The 14th annual Bent on Birding and Historic Trails event was held May 16-20, drawing birdwatchers, nature lovers and history buffs from throughout the state and beyond to Bent County.
On May 16, the participants met at the John Martin Dam Visitor Center to see dinosaur tracks and take a guided internal dam tour by the Army Corps of Engineers. Then they returned to Las Animas to choose between the Rawlings Heritage Center and Museum tour or the Bent County Courthouse rooftop tour, followed by a cowboy meal at the library, a movie on hummingbirds, and a night hike of the Fort Lyon marshes, seeking the elusive black rail.
The next day, a choice was offered between visiting private ranches to observe wildlife and study petroglyphs or bird-watching in the lakes of Prowers and Kiowa counties under the expert guidance of birdwatcher and photographer Jill Smith of Lamar.
The group also visited Tempel’s Grove to look for migratory warblers, noticeably scarce this year.
On May 18, Tucker Feyder, John Martin ranger, took the group to see the remarkable petroglyphs in the area of John Martin Reservoir.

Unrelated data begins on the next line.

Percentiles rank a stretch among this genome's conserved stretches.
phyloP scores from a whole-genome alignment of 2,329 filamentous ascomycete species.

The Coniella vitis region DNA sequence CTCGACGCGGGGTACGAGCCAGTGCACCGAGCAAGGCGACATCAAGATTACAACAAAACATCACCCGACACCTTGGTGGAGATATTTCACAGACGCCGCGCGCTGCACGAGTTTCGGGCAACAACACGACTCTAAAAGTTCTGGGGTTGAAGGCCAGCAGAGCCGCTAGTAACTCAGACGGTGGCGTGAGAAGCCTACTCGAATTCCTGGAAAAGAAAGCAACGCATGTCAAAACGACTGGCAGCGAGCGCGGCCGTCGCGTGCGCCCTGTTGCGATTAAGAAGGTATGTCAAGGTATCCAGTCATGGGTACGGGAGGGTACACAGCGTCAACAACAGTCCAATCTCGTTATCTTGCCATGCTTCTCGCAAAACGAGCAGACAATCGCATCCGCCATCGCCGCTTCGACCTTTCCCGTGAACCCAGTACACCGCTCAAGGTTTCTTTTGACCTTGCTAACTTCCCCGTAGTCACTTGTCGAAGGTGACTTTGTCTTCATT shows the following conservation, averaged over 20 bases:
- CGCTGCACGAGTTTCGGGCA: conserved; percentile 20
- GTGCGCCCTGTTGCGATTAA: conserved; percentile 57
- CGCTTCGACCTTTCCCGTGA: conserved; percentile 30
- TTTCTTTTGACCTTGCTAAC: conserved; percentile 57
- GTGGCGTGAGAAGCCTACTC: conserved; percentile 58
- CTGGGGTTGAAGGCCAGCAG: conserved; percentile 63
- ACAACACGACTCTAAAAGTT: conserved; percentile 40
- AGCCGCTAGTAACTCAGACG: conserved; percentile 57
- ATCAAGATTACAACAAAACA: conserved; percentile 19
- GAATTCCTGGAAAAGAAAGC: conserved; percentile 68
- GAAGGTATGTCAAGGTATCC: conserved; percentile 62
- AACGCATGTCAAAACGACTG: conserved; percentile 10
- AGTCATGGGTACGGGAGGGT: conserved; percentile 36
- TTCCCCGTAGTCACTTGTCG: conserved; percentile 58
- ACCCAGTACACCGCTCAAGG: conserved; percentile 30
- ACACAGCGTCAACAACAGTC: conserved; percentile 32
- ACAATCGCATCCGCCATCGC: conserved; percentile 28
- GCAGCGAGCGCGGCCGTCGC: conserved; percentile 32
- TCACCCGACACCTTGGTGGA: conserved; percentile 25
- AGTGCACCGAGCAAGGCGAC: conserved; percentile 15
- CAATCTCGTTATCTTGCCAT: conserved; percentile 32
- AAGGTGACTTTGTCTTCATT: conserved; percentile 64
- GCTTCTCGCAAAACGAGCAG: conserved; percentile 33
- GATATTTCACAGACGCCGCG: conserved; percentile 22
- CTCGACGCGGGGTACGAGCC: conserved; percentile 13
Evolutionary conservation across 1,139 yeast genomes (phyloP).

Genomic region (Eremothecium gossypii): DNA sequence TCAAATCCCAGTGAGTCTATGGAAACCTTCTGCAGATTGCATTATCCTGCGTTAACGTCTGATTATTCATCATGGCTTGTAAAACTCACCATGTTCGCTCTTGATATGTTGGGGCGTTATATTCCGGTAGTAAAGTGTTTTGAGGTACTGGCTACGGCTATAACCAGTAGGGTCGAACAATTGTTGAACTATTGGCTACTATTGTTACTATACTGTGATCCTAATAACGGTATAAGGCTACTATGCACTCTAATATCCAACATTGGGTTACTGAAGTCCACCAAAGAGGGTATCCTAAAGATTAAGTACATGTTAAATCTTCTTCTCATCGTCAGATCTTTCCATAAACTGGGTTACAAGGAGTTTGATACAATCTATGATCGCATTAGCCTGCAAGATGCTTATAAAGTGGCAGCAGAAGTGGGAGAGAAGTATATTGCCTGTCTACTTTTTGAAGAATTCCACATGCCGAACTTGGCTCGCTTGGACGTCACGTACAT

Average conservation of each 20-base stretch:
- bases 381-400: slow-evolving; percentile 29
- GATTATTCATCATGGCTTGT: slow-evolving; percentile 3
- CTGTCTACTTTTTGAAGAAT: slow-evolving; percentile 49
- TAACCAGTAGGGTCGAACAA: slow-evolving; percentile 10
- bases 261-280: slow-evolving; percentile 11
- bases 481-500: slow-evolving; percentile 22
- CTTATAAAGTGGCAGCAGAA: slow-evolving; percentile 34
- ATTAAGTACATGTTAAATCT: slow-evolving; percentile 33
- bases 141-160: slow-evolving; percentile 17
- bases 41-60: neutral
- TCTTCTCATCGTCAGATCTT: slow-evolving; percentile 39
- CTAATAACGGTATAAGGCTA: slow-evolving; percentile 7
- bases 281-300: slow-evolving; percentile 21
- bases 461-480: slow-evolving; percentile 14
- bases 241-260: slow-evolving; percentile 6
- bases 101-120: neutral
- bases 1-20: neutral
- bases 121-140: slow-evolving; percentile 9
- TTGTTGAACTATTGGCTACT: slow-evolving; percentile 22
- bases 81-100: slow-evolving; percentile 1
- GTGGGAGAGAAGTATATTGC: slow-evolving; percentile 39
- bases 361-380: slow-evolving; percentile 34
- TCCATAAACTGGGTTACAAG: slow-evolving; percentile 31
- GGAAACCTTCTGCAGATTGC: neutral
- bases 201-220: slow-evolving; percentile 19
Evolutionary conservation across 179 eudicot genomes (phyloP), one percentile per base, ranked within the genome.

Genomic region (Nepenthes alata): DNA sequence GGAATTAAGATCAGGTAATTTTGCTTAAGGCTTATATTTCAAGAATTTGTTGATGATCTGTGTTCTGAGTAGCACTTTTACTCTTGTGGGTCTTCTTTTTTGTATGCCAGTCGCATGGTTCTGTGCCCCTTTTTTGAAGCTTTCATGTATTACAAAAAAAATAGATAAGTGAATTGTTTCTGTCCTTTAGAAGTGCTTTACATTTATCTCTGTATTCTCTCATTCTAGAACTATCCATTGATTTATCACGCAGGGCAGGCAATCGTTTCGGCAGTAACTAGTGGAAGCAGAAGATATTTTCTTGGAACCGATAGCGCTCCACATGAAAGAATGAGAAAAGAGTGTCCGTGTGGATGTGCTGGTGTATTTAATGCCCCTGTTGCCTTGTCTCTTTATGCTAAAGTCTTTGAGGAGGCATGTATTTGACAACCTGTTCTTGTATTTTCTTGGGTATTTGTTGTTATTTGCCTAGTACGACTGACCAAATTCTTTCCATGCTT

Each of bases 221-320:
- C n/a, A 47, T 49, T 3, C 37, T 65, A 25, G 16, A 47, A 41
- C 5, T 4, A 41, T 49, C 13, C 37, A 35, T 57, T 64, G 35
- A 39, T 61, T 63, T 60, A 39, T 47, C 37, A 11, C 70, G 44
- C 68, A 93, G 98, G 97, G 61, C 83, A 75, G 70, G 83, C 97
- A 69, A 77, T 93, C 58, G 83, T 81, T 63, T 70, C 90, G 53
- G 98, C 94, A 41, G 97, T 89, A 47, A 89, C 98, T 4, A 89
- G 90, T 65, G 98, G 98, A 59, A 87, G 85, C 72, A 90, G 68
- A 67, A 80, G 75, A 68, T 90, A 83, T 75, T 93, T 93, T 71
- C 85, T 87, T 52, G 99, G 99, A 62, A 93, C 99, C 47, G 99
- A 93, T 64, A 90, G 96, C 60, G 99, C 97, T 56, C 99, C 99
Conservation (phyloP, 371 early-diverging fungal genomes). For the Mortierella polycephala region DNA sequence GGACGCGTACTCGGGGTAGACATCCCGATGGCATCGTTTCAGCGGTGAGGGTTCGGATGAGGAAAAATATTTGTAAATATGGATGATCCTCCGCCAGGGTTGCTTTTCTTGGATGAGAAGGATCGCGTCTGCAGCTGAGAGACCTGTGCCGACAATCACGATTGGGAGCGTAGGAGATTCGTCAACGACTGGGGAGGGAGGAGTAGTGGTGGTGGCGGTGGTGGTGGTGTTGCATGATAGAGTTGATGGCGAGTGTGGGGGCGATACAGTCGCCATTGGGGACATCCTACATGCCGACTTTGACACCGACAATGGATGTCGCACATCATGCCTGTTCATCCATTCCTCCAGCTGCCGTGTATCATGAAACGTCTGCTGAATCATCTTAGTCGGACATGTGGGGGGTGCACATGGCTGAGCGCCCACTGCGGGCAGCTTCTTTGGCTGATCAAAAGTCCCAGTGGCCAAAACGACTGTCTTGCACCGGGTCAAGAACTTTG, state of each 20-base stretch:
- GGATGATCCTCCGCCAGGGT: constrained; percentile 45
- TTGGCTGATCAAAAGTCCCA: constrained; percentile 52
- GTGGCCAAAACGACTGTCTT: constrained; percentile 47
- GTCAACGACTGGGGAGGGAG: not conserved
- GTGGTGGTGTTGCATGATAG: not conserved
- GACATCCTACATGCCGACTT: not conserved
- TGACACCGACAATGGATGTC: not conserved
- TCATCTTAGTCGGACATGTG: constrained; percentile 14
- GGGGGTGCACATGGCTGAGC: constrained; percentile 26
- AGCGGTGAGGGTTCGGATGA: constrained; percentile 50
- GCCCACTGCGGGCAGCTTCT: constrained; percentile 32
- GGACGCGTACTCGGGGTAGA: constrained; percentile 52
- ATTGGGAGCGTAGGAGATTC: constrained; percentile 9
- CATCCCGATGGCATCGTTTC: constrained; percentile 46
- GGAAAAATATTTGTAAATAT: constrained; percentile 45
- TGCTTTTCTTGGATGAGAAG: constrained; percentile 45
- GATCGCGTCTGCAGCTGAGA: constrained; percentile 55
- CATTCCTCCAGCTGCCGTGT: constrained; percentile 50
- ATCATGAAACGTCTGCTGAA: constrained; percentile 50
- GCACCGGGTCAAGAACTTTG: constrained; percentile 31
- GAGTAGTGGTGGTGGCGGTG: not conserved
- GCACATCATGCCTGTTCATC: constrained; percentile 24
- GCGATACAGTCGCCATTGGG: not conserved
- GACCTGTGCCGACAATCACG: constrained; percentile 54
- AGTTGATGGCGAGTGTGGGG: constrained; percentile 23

That afternoon, a volunteer from the Pueblo Raptor Center brought three rescued raptors to illustrate the work they do in rescuing injured birds. She had with her Theo, a beautiful Peregrine falcon (which can reach a speed of over 200 miles per hour in a dive), a great horned owl and a golden eagle, whose name had to be changed from Attila to Lady Attila when, after seven years at the center, she laid an egg.
All of these birds had recovered from injuries but were unable to return to the wild. The high point of the presentation was the release of a beautiful American Kestrel, which had been found injured near John Martin Dam. Its rescuers were present to watch it fly.
On May 19, Bent on Birding wound up with bird-watching at the marsh of Fort Lyon State Wildlife Area, followed by options to visit Boggsville or Bent’s Old Fort.